Fruitvale Station review: The shattering story of a common injustice

The pace of the film is superb. Every conversation, every phone call, every flashback serves to raise the tension that will explode at the climax of the film.

Deepanjana Pal September 20, 2013 15:43:58 IST
Fruitvale Station review: The shattering story of a common injustice

It's New Year's Eve. You go out with a few friends. The roads are a mess, so when your mum tells you to take the train, you think it's probably a better idea than being stuck in traffic at the start of the new year. These are ordinary circumstances and yet from the first frame of Fruitvale Station, you get a sense that all the little mundane details are building up to something. A hasty breakfast, a phone call, a conversation — such unremarkable daily events start to feel unnerving. Even though there's no reason to feel uneasy, you can feel something is reaching its snapping point with every second. And yet you don't know why you feel this sense of foreboding.

Fruitvale Station is named after a place in California, America. The film is director Ryan Coogler's first film and it's already being touted as a potential Oscar favourite. Coogler has been readying himself to make this film since 2009 when a 22-year-old black man named Oscar Grant was shot on the platform of Fruitvale station, by one of the officers in charge of the security of BART or Bay Area Rapid Transit, the local train service. This is not a spoiler for the film, but something you should know before watching it because the incident informs every frame and every moment.

Fruitvale Station review The shattering story of a common injustice

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Oscar Grant was unarmed and physically restrained, which means he was lying on the platform, on his stomach, with his wrists tied behind his back. It's a position of helpless surrender, and yet he was shot. On the night Grant was killed, Coogler was working as security for a party. But he saw what happened to Grant with all the immediacy of a witness because people at Fruitvale Station had videoed the entire incident and uploaded it on the internet. For Coogler, like many others, it was a devastating experience, not just because of the irresponsible violence but also because seeing it happen underscored how random the incident was. It could have been Coogler on the platform instead of Grant. It could have been any young black male lying there, being shot for no reason other than dumb misfortune.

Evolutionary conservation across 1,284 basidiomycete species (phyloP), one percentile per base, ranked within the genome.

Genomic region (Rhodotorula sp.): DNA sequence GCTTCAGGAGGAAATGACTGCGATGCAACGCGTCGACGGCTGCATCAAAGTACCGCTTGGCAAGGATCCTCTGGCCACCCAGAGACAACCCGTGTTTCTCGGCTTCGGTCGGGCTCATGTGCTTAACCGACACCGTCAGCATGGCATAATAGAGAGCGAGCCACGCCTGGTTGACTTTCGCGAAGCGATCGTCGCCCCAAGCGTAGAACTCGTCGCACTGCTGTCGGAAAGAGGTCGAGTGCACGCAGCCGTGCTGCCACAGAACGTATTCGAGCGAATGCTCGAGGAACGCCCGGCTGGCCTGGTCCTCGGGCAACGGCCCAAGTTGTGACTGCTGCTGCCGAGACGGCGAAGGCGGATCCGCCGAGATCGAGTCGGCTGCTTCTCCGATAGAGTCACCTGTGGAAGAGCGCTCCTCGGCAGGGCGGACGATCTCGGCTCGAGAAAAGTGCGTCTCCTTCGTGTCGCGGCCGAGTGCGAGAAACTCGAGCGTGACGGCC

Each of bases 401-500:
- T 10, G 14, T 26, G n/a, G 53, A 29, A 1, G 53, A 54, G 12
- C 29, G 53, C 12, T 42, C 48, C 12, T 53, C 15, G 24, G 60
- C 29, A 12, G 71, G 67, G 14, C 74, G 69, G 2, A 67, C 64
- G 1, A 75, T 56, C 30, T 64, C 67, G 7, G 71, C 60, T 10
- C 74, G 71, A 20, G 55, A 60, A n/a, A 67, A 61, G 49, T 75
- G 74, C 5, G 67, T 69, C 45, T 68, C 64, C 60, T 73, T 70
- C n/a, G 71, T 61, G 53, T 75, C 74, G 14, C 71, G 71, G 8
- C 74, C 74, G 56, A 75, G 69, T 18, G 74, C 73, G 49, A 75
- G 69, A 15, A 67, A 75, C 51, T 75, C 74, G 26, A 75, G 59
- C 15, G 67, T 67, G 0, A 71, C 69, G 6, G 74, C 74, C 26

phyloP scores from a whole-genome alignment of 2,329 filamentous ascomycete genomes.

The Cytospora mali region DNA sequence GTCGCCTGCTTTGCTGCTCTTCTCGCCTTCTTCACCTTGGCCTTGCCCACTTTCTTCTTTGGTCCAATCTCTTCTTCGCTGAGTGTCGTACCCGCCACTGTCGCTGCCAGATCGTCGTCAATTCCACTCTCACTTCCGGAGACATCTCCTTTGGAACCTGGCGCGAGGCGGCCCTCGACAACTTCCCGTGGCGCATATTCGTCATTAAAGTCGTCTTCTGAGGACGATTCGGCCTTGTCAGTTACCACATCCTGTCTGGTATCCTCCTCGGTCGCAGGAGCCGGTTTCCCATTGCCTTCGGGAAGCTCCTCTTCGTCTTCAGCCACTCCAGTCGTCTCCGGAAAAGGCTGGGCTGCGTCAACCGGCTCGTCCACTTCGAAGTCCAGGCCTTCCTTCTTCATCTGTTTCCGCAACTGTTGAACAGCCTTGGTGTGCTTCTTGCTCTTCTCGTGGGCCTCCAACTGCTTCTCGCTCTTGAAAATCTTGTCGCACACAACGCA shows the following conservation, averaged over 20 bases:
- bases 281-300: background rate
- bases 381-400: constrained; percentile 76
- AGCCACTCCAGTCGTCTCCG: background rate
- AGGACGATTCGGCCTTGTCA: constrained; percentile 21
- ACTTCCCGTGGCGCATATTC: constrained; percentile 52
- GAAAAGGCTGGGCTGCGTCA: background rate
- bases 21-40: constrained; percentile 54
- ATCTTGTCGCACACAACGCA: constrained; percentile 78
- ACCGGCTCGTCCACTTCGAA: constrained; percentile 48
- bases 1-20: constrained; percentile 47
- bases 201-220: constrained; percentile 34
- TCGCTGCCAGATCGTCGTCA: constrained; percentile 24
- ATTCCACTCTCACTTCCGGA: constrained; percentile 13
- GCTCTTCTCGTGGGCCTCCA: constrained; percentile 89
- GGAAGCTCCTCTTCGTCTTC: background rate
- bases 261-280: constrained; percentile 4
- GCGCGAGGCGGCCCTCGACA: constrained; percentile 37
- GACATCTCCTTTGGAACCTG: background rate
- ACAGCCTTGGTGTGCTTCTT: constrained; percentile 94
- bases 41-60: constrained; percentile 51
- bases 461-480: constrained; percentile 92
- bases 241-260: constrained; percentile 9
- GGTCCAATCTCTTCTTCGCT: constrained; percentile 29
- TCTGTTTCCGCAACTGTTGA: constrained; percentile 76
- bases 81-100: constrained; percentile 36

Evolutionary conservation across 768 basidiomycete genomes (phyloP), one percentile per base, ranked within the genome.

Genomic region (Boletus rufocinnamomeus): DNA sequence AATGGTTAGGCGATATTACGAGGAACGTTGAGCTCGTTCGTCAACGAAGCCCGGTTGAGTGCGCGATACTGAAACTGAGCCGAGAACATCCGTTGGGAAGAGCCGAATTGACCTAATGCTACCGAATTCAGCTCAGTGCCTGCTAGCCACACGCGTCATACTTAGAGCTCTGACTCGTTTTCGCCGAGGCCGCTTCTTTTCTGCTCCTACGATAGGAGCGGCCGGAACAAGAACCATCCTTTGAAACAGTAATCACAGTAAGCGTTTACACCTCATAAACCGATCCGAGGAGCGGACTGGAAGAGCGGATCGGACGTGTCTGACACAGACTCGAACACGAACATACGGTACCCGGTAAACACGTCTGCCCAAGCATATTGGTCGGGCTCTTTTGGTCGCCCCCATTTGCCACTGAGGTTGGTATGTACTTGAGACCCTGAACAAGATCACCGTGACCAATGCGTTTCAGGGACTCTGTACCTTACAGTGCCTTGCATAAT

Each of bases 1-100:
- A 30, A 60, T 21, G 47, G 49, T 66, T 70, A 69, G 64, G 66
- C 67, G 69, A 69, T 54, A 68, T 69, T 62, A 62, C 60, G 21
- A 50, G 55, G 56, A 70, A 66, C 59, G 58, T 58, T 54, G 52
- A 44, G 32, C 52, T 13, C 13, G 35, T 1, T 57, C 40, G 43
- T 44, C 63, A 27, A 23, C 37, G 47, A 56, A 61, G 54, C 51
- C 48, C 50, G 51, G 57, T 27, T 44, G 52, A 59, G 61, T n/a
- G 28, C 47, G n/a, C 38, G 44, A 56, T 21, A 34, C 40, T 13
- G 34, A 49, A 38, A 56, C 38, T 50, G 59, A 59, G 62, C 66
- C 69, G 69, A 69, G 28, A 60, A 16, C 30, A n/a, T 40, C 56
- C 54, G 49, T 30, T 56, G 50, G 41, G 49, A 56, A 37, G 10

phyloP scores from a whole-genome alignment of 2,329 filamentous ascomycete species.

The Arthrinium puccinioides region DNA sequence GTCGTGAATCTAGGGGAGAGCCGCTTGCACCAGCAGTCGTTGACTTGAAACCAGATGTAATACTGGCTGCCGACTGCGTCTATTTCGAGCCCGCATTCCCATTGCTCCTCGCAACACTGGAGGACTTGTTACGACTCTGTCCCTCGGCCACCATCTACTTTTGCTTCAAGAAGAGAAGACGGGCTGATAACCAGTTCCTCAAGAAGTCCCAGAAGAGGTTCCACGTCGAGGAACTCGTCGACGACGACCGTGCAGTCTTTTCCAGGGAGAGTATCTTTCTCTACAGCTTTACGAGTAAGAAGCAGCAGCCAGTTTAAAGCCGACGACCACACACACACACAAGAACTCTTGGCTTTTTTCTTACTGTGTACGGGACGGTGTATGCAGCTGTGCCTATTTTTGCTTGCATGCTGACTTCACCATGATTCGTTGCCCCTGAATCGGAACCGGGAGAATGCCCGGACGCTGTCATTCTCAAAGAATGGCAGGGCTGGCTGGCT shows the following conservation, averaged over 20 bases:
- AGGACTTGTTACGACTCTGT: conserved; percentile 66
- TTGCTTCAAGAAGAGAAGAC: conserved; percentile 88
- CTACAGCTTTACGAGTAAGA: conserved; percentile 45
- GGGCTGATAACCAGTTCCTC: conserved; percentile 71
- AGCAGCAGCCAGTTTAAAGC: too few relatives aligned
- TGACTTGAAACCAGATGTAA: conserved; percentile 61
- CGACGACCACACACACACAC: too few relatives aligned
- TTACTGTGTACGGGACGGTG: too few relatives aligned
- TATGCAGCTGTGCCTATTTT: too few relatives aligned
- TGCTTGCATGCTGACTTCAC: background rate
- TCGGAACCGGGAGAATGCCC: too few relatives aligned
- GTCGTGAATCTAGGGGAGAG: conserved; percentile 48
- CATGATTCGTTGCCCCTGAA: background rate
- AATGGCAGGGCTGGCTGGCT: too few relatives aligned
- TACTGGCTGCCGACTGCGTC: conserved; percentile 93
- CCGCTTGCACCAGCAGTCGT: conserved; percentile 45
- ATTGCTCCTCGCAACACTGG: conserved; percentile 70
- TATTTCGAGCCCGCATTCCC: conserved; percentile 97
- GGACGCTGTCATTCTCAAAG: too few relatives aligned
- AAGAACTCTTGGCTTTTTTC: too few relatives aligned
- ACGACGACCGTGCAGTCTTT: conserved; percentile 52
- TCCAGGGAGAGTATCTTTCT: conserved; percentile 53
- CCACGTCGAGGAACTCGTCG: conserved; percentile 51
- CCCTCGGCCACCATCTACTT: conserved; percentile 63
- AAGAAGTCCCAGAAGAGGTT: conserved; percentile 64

Coogler's film takes the viewer through a fictionalised version of Grant's last day, from the morning till the fateful moment when he and his friends are singled out by the BART officers. It was Grant's mother's birthday, it was the day Grant tried to get back the job he'd lost, it was the day his girlfriend forgave him for having cheated on her. His daughter hugged him and told him the sound of guns being fired scared her. He remembered how it felt to be in jail, how he had to lie to his daughter and watch his mother suffer when he was behind bars.

The pace of the film is superb. Every conversation, every phone call, every flashback serves to raise the tension that will explode at the climax of the film. Grant, played with wonderful conviction by Michael B Jordan, is the tragic hero of this film and to this end, Coogler has fudged a few details. Perhaps he figured that a little party on the train would come as a relief to the audience that has felt the ticking clock with every frame of the film. (It does.) Perhaps Coogler wasn't sure whether audiences would sympathise with Grant if they knew that he was a convicted drug dealer (in the film, he throws away a big bag of marijuana in order to emphasise he was a changed man; this didn't happen in reality). Neither does Coogler let on that Grant had been convicted for gun possession.

The fact is that the BART security that pulled Grant and his friends off the train didn't know these things either. They responded to the kind of racist stereotypes that led to 17-year-old Trayvon Martin being killed more recently. That's what makes Fruitvale Station so powerful: the catastrophic disconnect between the pre-conceived notions, circumstance and our humanity. The Grant we see in the film is the man that his family remembers. His situation is typical of so many American young men like him. Even in India, where stories like his aren't familiar, what is easily related to is the idea of being stereotyped to disastrous effect.

Fruitvale Station doesn't really provide an answer to why Grant died, but it does allow you to feel like you're part of Grant's family. You see his love for his mother (a powerful performance by Octavia Spencer) and his daughter, the tenderness and jaggedness of his relationship with his girlfriend (Melonie Diaz). It makes the injustice of his death that much sharper and more shattering to watch.

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